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Yes, you read that right. I assert we will need to miniaturize our products’ burden on buildings while having bigger experiences and faster delivery times which requires stronger materials. 

Remember Ironman’s super-cool digital screens inside his ocean-side lair? Well today, thyssenkrupp announced that our service technicians will use HoloLens technology in its elevator service operations worldwide.

There is no getting around it. If your building is two stories or hundreds of feet, you are going to need an elevator. You have to meet the American Disabilities Act codes but what you don’t need is a complicated elevator system to travel just a few feet.

The term “smart city” can be open to interpretation. Here are a few prerequisites established a few years ago.  A smart city uses technologies to be more intelligent and efficient when using resources.

thyssenkrupp is currently putting the finishing touches on the installation of 30 elevators and 2 escalators that will serve 52 floors at River Point, a new office tower located on a prime piece of property overlooking the Chicago River.


Yes, you read that right. I assert we will need to miniaturize our products’ burden on buildings while having bigger experiences and faster delivery times which requires stronger materials. 

This need isn’t something we arbitrarily imposed on ourselves; it’s a necessity to support the undeniable global megatrend of urbanization. The reality is, buildings are growing taller and taller to accommodate this trend and the vertical transportation industry must keep up. 

As more and more people flock to cities our industry becomes faced with a swelling issue: how do we move more people with less space at a faster pace?  The space I’m referring to is the physical footprint of the elevator or escalator. This critical real estate, which could support the livelihood of city tenants, is being traded to support the flow of passengers with destinations ever further upward. 


There are a number of needs of the riding public; first and foremost, of course, is safety.  Next is the notion of experience - we want more and we want it to adapt to our personal situation. If we are in a hurry, we don’t want to “waste” time in an elevator. Can we use those few minutes to research a good restaurant, return email or post a status.  This isn’t saying elevators should slow down, quite the contrary; we simply have a desire to be engaged at all times in a big and meaningful way (so please stop the spam ads). The question is who will make the “Pokemon Go” version of an elevator experience?


Time is money and modern time is measurable to the sub second (just think about the click delay brought to you by slow internet). People’s schedules are regularly tracked and wasted time is attacked with ruthless effort.  For us elevator makers, we need to transport more people in the same size shaft. We have some options: increase the speed of each elevator car, increase the number of elevator cars available to transport passengers…or both.  We have a new, revolutionary, product called MULTI and the tried and true TWIN elevator system. The primary goal of these products is move more people in a shorter period of time while requiring less space in the building.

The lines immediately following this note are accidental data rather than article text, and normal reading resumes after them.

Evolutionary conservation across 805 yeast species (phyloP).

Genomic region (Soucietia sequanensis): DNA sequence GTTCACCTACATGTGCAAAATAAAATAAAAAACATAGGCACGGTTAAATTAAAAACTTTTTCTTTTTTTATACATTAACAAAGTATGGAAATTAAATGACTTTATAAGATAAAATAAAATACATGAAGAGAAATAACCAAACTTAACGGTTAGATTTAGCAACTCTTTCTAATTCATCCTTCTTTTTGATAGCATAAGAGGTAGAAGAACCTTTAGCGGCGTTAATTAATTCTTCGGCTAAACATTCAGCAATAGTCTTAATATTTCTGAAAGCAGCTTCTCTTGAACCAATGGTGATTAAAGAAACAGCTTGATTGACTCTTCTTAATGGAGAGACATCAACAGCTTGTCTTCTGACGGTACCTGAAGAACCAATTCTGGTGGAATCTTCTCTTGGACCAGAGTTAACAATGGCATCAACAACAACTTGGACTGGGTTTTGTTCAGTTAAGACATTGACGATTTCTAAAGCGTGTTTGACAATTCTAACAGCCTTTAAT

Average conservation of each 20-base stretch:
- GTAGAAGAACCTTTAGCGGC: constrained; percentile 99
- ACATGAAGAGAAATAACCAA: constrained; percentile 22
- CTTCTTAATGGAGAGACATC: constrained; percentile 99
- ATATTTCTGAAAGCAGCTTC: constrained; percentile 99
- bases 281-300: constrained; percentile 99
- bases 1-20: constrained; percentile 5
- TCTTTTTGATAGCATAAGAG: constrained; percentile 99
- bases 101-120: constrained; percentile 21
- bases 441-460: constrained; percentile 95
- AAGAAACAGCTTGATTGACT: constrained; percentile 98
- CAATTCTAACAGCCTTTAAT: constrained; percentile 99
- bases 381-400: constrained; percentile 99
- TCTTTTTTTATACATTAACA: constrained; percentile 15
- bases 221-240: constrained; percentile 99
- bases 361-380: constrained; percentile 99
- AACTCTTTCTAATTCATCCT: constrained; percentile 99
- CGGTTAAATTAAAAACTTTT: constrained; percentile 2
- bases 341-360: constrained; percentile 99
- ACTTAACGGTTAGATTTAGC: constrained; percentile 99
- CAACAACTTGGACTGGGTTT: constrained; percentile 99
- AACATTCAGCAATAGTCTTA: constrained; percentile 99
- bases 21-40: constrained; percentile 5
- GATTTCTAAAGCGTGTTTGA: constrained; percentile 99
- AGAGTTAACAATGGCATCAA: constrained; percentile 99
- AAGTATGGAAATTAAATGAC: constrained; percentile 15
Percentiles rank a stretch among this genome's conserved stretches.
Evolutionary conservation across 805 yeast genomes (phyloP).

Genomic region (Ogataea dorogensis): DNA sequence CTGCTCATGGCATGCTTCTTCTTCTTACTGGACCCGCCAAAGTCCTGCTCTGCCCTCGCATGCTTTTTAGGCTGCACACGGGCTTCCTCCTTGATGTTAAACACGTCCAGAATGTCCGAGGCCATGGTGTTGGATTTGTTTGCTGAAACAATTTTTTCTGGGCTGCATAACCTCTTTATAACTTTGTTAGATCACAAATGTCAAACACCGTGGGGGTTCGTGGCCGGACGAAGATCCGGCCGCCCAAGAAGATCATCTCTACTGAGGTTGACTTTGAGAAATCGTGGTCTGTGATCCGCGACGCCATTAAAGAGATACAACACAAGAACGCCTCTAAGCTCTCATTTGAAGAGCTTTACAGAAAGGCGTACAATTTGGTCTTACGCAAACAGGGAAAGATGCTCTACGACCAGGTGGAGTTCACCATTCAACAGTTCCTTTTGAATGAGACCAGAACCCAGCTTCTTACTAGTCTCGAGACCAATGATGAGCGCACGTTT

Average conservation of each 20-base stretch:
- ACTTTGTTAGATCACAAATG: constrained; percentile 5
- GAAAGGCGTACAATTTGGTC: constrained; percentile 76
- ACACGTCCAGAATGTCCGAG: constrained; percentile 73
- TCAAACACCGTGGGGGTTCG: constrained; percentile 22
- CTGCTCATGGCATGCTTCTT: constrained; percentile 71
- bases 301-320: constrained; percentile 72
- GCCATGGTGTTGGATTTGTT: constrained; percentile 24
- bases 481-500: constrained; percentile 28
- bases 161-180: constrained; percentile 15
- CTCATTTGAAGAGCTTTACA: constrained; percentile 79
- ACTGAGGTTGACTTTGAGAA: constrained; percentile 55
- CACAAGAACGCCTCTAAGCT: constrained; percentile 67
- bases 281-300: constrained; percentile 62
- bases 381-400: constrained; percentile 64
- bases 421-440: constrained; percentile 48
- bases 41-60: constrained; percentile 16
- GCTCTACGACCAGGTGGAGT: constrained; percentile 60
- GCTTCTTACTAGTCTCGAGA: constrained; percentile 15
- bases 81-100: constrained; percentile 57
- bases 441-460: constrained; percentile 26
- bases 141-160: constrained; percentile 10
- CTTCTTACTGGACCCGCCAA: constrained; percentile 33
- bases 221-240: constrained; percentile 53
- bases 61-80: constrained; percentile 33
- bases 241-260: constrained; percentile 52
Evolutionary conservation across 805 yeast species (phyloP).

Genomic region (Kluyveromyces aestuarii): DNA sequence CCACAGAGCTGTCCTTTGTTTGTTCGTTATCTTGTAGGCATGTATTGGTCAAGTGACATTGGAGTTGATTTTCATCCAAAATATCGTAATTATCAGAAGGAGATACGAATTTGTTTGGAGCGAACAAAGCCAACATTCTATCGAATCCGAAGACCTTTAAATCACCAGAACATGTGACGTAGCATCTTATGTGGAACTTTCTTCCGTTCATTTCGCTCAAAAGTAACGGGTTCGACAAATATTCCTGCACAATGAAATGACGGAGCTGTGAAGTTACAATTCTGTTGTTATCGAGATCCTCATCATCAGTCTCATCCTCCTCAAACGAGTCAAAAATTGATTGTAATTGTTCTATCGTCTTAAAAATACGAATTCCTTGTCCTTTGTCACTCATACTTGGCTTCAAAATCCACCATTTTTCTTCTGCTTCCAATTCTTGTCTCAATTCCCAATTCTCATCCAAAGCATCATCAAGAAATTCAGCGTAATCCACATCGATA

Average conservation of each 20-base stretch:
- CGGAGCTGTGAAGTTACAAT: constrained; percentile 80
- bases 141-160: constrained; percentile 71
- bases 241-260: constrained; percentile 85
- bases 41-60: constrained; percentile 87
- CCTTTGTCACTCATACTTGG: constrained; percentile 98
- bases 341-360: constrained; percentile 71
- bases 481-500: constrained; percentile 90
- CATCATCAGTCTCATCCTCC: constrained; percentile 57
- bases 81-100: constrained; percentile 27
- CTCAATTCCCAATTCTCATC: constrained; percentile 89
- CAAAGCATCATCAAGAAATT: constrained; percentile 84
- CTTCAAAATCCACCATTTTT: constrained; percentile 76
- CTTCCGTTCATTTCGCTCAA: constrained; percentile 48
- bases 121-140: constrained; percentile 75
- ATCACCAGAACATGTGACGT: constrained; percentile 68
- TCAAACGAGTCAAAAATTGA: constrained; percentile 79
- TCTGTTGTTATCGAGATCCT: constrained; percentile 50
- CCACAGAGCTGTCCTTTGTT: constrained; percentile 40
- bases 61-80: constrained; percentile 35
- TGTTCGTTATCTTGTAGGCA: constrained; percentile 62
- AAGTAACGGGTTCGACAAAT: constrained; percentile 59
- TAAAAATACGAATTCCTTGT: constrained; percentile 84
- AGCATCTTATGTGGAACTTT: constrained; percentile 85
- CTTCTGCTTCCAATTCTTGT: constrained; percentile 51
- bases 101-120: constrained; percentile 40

MULTI works by increasing the number of cars in a shaft so that more of the vertical shaft can be used at a given time to move passengers. Two shafts work in conjunction with a shaft exchanger. One shaft moves the cars upwards while the other shaft moves the cars downwards. TWIN’s two elevator cabs move independently in one elevator shaft


The key to intelligent product design is equated to knowing that you don’t know what you don’t know. It sounds conflicting but it is another way of saying that a thorough assessment of the system and the interaction of its components is required to determine overall performance. 

Well, product development engineers are smart (ours the smartest of course) but they cannot predict every single scenario or outcome possible. So just in case, we incorporate extras into the design, like extra height in a beam, extra ropes to support the cab, extra diameter in the pulley guiding the ropes. Then there is extra time to allow the doors to perform, extra service checks to ensure good health. You get the idea.

We accommodate for the extras based on the material used. We can change the size of our components by using stronger materials…increasing the ability of a material to withstand a force. This is also known as the strength-to-weight ratio or specific strength. We can also affect the strength- to- weight ratio of a design by using additive manufacturing to make lighter components and by using computer algorithms to selectively place material where it is absolutely necessary and then fusing it together.

With the help of smarter materials and smarter manufacturing methods, we can look to satisfy the thirst for ever higher builds!  Until next time…


Michael Bray is the senior field innovation manager, RIC Atlanta. Email him at michael.bray@thyssenkrupp.com


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